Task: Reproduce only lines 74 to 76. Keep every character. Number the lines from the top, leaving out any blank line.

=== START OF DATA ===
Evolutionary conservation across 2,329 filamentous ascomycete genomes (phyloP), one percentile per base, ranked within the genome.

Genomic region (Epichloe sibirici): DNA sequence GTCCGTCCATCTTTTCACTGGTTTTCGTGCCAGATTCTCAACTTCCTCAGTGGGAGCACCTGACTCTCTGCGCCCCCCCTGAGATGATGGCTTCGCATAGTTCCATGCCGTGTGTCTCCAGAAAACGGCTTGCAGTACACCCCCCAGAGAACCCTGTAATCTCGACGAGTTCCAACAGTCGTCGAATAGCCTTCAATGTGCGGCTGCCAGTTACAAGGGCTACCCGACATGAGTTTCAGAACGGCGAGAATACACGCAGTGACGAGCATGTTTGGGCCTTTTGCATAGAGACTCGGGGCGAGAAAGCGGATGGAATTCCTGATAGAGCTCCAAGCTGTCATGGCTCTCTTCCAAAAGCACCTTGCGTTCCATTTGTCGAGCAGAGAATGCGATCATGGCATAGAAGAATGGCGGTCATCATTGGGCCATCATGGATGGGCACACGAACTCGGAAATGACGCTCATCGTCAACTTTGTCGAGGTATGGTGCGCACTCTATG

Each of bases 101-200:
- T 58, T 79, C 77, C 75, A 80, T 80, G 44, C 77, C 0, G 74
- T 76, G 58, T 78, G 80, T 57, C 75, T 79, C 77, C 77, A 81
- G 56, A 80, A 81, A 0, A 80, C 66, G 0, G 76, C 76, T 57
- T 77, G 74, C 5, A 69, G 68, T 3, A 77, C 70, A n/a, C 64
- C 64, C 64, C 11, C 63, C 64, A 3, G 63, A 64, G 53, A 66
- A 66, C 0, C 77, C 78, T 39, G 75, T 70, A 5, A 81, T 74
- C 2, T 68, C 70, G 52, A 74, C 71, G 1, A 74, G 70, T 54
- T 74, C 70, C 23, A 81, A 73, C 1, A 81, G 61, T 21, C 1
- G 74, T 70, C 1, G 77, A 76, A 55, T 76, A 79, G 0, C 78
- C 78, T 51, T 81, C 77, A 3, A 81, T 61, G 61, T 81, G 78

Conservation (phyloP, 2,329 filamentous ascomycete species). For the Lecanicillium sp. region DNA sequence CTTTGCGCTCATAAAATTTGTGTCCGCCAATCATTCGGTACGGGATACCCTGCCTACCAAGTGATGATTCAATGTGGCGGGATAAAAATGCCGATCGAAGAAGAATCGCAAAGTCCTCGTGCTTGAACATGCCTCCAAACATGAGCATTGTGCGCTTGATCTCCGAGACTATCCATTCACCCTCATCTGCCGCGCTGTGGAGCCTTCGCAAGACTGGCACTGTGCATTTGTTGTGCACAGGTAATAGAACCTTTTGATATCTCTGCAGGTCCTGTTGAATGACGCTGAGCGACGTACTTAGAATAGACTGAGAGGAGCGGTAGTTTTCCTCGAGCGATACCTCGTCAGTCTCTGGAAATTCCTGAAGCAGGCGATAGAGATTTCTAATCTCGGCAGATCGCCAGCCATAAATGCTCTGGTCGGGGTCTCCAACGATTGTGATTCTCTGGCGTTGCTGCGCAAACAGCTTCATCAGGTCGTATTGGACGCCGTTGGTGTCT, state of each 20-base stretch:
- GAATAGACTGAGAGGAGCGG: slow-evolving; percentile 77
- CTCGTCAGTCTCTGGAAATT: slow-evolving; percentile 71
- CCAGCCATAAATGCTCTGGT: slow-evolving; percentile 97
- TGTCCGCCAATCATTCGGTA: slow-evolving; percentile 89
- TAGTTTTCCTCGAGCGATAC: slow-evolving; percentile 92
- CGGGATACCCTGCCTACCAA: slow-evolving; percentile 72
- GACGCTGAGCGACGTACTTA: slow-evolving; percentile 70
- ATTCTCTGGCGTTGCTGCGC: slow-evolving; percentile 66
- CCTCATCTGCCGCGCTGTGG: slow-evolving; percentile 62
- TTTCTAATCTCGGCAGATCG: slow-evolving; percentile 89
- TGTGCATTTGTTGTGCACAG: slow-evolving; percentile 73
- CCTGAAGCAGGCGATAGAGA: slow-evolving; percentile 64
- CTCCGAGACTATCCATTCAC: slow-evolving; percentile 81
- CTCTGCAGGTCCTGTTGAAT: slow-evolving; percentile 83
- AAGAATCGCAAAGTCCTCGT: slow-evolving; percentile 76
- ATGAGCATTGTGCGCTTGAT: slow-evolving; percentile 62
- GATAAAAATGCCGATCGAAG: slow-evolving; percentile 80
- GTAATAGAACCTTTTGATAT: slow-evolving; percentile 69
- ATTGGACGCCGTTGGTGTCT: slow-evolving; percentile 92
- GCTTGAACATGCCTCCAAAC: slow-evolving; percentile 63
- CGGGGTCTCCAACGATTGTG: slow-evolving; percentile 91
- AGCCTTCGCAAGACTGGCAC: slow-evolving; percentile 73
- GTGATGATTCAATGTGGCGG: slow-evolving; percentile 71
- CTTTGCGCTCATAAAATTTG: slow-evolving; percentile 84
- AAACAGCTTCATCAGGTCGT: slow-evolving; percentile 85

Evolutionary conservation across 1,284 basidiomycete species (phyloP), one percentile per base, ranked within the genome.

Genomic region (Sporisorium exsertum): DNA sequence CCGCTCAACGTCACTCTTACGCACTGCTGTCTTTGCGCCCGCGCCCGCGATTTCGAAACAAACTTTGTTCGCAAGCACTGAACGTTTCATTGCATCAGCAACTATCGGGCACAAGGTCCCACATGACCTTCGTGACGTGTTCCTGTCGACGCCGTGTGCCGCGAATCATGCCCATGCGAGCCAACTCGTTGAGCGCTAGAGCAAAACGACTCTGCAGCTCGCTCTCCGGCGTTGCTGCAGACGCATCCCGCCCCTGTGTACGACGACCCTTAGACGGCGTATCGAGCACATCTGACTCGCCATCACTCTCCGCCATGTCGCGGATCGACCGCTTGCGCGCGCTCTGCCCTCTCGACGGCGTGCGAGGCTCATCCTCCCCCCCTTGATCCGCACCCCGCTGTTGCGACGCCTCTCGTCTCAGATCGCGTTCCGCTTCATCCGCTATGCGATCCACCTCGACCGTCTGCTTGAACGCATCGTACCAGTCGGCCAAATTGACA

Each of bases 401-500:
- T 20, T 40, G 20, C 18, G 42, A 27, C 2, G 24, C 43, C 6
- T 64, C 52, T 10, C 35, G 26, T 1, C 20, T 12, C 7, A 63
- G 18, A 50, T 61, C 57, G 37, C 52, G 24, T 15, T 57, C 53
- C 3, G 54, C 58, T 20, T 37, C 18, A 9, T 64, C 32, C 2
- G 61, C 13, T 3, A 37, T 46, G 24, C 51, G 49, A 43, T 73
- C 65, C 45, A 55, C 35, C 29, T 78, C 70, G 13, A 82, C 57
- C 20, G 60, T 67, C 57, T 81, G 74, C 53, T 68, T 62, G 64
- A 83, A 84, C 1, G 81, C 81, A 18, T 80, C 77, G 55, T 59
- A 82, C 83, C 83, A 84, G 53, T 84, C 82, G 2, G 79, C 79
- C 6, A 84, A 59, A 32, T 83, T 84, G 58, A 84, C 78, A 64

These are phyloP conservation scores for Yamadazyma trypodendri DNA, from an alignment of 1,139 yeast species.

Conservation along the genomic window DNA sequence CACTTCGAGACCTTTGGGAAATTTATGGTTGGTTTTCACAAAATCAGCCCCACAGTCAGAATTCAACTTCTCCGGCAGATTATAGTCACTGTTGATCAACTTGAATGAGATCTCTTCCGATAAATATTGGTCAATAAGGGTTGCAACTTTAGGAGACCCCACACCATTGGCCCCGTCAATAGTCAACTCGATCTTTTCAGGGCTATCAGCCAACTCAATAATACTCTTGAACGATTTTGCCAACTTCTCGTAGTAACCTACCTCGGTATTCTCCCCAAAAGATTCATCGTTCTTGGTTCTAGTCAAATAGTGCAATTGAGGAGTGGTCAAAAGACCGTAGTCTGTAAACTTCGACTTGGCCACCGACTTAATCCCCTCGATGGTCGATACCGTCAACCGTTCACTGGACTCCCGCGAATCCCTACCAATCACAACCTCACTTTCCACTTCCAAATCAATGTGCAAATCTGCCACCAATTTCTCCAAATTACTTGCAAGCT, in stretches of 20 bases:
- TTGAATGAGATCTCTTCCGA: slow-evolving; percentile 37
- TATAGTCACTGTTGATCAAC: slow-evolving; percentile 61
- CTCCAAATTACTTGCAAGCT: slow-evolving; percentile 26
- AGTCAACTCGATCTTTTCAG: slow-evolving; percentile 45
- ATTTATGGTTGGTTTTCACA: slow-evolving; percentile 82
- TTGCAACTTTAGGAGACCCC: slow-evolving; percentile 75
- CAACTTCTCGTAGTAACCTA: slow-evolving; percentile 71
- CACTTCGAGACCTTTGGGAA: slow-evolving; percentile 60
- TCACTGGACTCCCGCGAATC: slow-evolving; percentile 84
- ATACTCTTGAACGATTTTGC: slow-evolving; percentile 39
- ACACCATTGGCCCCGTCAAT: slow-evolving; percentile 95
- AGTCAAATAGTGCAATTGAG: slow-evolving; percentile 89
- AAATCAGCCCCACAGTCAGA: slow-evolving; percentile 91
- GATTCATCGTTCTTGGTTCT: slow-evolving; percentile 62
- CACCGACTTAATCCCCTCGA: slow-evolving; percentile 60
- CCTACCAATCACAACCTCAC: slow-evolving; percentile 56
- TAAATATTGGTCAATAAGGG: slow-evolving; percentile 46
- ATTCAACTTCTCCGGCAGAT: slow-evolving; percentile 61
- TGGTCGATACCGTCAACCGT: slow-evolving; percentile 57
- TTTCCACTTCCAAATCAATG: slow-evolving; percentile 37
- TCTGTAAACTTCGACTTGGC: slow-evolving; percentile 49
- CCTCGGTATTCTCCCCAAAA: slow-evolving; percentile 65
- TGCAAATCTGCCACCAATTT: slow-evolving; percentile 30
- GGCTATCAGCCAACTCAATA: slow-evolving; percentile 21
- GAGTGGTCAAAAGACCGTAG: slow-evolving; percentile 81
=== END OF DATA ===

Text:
- TTTCCACTTCCAAATCAATG: slow-evolving; percentile 37
- TCTGTAAACTTCGACTTGGC: slow-evolving; percentile 49
- CCTCGGTATTCTCCCCAAAA: slow-evolving; percentile 65